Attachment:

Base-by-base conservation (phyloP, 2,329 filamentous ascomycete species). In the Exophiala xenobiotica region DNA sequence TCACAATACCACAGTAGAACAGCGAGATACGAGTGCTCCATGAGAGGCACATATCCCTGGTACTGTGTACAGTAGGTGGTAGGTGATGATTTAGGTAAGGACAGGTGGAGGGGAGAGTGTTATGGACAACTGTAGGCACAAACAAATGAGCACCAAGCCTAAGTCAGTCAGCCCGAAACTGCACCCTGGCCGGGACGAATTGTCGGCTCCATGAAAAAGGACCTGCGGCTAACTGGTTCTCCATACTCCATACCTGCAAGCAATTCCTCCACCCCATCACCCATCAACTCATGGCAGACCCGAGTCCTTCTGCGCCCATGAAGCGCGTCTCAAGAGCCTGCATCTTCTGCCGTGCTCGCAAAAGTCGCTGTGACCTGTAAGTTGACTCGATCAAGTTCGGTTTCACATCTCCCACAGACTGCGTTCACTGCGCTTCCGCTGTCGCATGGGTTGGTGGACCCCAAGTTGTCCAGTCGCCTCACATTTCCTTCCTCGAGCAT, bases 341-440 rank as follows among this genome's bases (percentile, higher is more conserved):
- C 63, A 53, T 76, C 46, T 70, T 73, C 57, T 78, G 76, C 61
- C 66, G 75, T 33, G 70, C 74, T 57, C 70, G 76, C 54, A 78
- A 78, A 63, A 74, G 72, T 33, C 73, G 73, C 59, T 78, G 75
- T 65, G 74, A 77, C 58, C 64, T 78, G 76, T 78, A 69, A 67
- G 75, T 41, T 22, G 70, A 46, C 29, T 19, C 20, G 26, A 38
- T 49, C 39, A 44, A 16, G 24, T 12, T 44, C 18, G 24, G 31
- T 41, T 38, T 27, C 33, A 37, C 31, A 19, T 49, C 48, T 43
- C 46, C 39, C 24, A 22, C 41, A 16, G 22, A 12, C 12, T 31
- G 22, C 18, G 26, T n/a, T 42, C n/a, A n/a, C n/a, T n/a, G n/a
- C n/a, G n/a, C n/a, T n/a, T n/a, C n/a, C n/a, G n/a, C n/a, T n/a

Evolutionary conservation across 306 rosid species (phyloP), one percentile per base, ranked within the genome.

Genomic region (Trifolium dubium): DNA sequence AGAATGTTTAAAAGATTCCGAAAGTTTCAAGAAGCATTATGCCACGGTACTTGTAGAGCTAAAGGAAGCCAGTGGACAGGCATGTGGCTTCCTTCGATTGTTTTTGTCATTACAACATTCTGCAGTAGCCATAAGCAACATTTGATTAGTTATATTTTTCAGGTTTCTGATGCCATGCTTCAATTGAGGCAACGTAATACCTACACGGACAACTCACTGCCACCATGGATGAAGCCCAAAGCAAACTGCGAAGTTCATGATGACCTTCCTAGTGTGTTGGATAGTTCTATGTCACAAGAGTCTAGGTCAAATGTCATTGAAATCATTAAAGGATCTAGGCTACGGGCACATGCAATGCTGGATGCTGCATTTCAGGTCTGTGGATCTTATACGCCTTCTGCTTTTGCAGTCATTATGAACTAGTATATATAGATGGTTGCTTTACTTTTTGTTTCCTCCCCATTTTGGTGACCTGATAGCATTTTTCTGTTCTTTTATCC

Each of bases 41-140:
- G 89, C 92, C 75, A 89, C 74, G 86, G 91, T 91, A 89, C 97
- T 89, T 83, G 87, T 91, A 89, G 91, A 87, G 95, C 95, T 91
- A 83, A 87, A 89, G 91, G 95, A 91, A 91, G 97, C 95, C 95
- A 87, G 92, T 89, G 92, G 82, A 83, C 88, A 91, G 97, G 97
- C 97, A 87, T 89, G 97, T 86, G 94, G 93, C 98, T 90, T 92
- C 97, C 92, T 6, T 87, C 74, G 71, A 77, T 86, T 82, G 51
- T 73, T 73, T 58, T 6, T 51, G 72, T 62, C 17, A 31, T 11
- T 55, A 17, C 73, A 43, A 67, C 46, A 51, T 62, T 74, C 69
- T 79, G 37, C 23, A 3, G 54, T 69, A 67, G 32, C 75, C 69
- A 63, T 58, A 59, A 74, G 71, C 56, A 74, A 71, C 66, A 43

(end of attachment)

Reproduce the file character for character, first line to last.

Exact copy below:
Base-by-base conservation (phyloP, 2,329 filamentous ascomycete species). In the Exophiala xenobiotica region DNA sequence TCACAATACCACAGTAGAACAGCGAGATACGAGTGCTCCATGAGAGGCACATATCCCTGGTACTGTGTACAGTAGGTGGTAGGTGATGATTTAGGTAAGGACAGGTGGAGGGGAGAGTGTTATGGACAACTGTAGGCACAAACAAATGAGCACCAAGCCTAAGTCAGTCAGCCCGAAACTGCACCCTGGCCGGGACGAATTGTCGGCTCCATGAAAAAGGACCTGCGGCTAACTGGTTCTCCATACTCCATACCTGCAAGCAATTCCTCCACCCCATCACCCATCAACTCATGGCAGACCCGAGTCCTTCTGCGCCCATGAAGCGCGTCTCAAGAGCCTGCATCTTCTGCCGTGCTCGCAAAAGTCGCTGTGACCTGTAAGTTGACTCGATCAAGTTCGGTTTCACATCTCCCACAGACTGCGTTCACTGCGCTTCCGCTGTCGCATGGGTTGGTGGACCCCAAGTTGTCCAGTCGCCTCACATTTCCTTCCTCGAGCAT, bases 341-440 rank as follows among this genome's bases (percentile, higher is more conserved):
- C 63, A 53, T 76, C 46, T 70, T 73, C 57, T 78, G 76, C 61
- C 66, G 75, T 33, G 70, C 74, T 57, C 70, G 76, C 54, A 78
- A 78, A 63, A 74, G 72, T 33, C 73, G 73, C 59, T 78, G 75
- T 65, G 74, A 77, C 58, C 64, T 78, G 76, T 78, A 69, A 67
- G 75, T 41, T 22, G 70, A 46, C 29, T 19, C 20, G 26, A 38
- T 49, C 39, A 44, A 16, G 24, T 12, T 44, C 18, G 24, G 31
- T 41, T 38, T 27, C 33, A 37, C 31, A 19, T 49, C 48, T 43
- C 46, C 39, C 24, A 22, C 41, A 16, G 22, A 12, C 12, T 31
- G 22, C 18, G 26, T n/a, T 42, C n/a, A n/a, C n/a, T n/a, G n/a
- C n/a, G n/a, C n/a, T n/a, T n/a, C n/a, C n/a, G n/a, C n/a, T n/a

Evolutionary conservation across 306 rosid species (phyloP), one percentile per base, ranked within the genome.

Genomic region (Trifolium dubium): DNA sequence AGAATGTTTAAAAGATTCCGAAAGTTTCAAGAAGCATTATGCCACGGTACTTGTAGAGCTAAAGGAAGCCAGTGGACAGGCATGTGGCTTCCTTCGATTGTTTTTGTCATTACAACATTCTGCAGTAGCCATAAGCAACATTTGATTAGTTATATTTTTCAGGTTTCTGATGCCATGCTTCAATTGAGGCAACGTAATACCTACACGGACAACTCACTGCCACCATGGATGAAGCCCAAAGCAAACTGCGAAGTTCATGATGACCTTCCTAGTGTGTTGGATAGTTCTATGTCACAAGAGTCTAGGTCAAATGTCATTGAAATCATTAAAGGATCTAGGCTACGGGCACATGCAATGCTGGATGCTGCATTTCAGGTCTGTGGATCTTATACGCCTTCTGCTTTTGCAGTCATTATGAACTAGTATATATAGATGGTTGCTTTACTTTTTGTTTCCTCCCCATTTTGGTGACCTGATAGCATTTTTCTGTTCTTTTATCC

Each of bases 41-140:
- G 89, C 92, C 75, A 89, C 74, G 86, G 91, T 91, A 89, C 97
- T 89, T 83, G 87, T 91, A 89, G 91, A 87, G 95, C 95, T 91
- A 83, A 87, A 89, G 91, G 95, A 91, A 91, G 97, C 95, C 95
- A 87, G 92, T 89, G 92, G 82, A 83, C 88, A 91, G 97, G 97
- C 97, A 87, T 89, G 97, T 86, G 94, G 93, C 98, T 90, T 92
- C 97, C 92, T 6, T 87, C 74, G 71, A 77, T 86, T 82, G 51
- T 73, T 73, T 58, T 6, T 51, G 72, T 62, C 17, A 31, T 11
- T 55, A 17, C 73, A 43, A 67, C 46, A 51, T 62, T 74, C 69
- T 79, G 37, C 23, A 3, G 54, T 69, A 67, G 32, C 75, C 69
- A 63, T 58, A 59, A 74, G 71, C 56, A 74, A 71, C 66, A 43